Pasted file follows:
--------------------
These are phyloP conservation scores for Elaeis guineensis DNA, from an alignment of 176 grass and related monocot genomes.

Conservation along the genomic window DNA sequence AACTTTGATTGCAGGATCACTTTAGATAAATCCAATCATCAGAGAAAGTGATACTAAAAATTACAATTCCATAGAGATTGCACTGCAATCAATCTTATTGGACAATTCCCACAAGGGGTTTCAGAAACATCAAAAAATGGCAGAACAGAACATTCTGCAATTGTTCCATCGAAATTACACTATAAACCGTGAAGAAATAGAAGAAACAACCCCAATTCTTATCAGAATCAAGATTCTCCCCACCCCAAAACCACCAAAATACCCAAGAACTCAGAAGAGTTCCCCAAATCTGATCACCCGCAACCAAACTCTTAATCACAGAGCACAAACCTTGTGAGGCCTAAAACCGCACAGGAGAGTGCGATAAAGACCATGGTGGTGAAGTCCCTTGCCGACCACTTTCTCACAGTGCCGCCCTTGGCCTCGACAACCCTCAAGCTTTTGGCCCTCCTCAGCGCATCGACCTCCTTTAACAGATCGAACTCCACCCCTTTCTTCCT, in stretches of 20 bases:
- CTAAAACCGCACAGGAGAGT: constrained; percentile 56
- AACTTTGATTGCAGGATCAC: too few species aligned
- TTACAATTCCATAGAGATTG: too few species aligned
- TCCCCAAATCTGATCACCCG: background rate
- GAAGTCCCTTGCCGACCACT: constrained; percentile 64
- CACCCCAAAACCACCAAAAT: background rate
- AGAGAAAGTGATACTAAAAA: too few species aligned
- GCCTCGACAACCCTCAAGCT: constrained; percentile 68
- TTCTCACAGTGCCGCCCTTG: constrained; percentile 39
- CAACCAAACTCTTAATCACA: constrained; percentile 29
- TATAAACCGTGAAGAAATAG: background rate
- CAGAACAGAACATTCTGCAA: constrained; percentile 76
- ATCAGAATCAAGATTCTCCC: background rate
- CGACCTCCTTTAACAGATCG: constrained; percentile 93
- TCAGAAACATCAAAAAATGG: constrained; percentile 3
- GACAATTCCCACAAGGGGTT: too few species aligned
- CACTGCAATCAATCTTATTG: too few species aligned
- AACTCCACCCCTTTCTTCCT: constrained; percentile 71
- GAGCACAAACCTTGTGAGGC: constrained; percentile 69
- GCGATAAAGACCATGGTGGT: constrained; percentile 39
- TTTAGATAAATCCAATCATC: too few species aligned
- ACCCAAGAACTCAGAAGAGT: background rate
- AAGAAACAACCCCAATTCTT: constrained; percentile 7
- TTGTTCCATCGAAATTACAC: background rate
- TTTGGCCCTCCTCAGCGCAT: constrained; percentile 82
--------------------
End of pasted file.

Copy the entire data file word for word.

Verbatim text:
These are phyloP conservation scores for Elaeis guineensis DNA, from an alignment of 176 grass and related monocot genomes.

Conservation along the genomic window DNA sequence AACTTTGATTGCAGGATCACTTTAGATAAATCCAATCATCAGAGAAAGTGATACTAAAAATTACAATTCCATAGAGATTGCACTGCAATCAATCTTATTGGACAATTCCCACAAGGGGTTTCAGAAACATCAAAAAATGGCAGAACAGAACATTCTGCAATTGTTCCATCGAAATTACACTATAAACCGTGAAGAAATAGAAGAAACAACCCCAATTCTTATCAGAATCAAGATTCTCCCCACCCCAAAACCACCAAAATACCCAAGAACTCAGAAGAGTTCCCCAAATCTGATCACCCGCAACCAAACTCTTAATCACAGAGCACAAACCTTGTGAGGCCTAAAACCGCACAGGAGAGTGCGATAAAGACCATGGTGGTGAAGTCCCTTGCCGACCACTTTCTCACAGTGCCGCCCTTGGCCTCGACAACCCTCAAGCTTTTGGCCCTCCTCAGCGCATCGACCTCCTTTAACAGATCGAACTCCACCCCTTTCTTCCT, in stretches of 20 bases:
- CTAAAACCGCACAGGAGAGT: constrained; percentile 56
- AACTTTGATTGCAGGATCAC: too few species aligned
- TTACAATTCCATAGAGATTG: too few species aligned
- TCCCCAAATCTGATCACCCG: background rate
- GAAGTCCCTTGCCGACCACT: constrained; percentile 64
- CACCCCAAAACCACCAAAAT: background rate
- AGAGAAAGTGATACTAAAAA: too few species aligned
- GCCTCGACAACCCTCAAGCT: constrained; percentile 68
- TTCTCACAGTGCCGCCCTTG: constrained; percentile 39
- CAACCAAACTCTTAATCACA: constrained; percentile 29
- TATAAACCGTGAAGAAATAG: background rate
- CAGAACAGAACATTCTGCAA: constrained; percentile 76
- ATCAGAATCAAGATTCTCCC: background rate
- CGACCTCCTTTAACAGATCG: constrained; percentile 93
- TCAGAAACATCAAAAAATGG: constrained; percentile 3
- GACAATTCCCACAAGGGGTT: too few species aligned
- CACTGCAATCAATCTTATTG: too few species aligned
- AACTCCACCCCTTTCTTCCT: constrained; percentile 71
- GAGCACAAACCTTGTGAGGC: constrained; percentile 69
- GCGATAAAGACCATGGTGGT: constrained; percentile 39
- TTTAGATAAATCCAATCATC: too few species aligned
- ACCCAAGAACTCAGAAGAGT: background rate
- AAGAAACAACCCCAATTCTT: constrained; percentile 7
- TTGTTCCATCGAAATTACAC: background rate
- TTTGGCCCTCCTCAGCGCAT: constrained; percentile 82